A major inquiry has been launched in the wake of a property in Birmingham being allegedly over-valued to the tune of #10 million.

Detectives from West Midlands Police have joined forces with the Serious Fraud Office to investigate a sting which is said to have hit the Cheshire Building Society.

The inquiry - which has spread beyond the Midlands - centres on a site in Aston which was allegedly given an inflated value in a bid to land finance.

Today shareholders at the Cheshire are hoping to hear what cash might be clawed back as the Society stages its annual meeting.

The Birmingham Post has learned that West Midlands Police's Economic Crime Unit received a complaint about the alleged fraud against the Society.

Detectives investigated the claim and passed the issue on to the London-based SFO when it became apparent there were wider matters to investigate.

The SFO is now leading the investigation in conjunction with West Midlands officers and the Financial Services Authority is also investigating.

An FSA spokesman said the alleged scam inflated the value of an Aston industrial property from #1 million to #11 million.

During March it is understood police arrested and released a man, said to be Ian McGarry, without charge in connection with the fraud. Mr McGarry, a senior valuer in the London office of Dunlop Haywards, has been suspended while an internal inquiry is carried out by the company.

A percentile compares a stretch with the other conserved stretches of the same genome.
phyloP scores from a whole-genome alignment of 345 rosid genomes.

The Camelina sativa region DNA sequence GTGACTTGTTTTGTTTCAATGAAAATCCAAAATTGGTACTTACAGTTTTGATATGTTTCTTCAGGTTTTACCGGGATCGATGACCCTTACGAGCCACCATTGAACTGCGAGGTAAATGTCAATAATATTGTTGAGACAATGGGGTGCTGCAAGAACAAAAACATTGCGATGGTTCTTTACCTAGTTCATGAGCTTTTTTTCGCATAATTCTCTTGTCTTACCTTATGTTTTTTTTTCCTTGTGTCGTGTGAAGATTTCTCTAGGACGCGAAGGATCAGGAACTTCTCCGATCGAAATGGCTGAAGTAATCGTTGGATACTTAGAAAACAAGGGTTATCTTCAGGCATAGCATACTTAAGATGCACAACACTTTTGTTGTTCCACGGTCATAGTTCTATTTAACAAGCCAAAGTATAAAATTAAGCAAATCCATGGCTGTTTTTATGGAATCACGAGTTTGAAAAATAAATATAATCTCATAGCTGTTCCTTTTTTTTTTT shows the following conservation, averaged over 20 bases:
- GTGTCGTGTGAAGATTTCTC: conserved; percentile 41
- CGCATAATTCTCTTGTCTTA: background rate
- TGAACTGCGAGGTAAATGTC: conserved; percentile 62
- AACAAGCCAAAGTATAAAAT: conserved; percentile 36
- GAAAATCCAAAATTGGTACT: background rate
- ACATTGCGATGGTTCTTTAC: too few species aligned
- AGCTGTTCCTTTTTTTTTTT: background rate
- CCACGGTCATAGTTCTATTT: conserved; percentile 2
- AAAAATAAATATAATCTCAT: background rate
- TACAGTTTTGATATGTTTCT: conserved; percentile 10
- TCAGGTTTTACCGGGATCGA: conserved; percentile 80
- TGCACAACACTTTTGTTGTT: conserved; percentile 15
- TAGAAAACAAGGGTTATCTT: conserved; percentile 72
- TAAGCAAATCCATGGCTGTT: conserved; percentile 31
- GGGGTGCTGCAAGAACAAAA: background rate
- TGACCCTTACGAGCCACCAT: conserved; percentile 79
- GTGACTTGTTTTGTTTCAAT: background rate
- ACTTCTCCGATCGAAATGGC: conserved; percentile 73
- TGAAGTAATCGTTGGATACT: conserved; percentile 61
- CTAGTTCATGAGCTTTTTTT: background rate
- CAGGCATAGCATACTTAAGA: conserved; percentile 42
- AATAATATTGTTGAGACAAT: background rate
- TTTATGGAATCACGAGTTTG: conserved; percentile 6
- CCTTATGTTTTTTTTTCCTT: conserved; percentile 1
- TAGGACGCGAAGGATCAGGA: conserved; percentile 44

Dunlop Haywards' parent company the Erinaceous Group holds its annual meeting tomorrow. Shareholders are expected to quiz directors about the issue.

An SFA spokesman said the technique for the alleged scam was "essentially simple".

It works by the worth of the property being exagerated in a bid to use the boosted price to falsely gain finance from a lender. Two, three or more parties possibly including a Birmingham property company may be involved, it is understood.

The spokesman said it was thought that the Cheshire suffered because it did not get a further, independent, valuation.

He said: "A closer look at the property would have shown it to be worth nothing like the valuation provided."

A spokeswoman for the Cheshire said the society expected to claw back a substantial amount of money as it had a "strong case against our professional advisors". She would not comment further.

West Midlands Police's Economic Crime Unit also declined to comment and an SFO spokesman would only say the case had "spread beyond the West Midlands".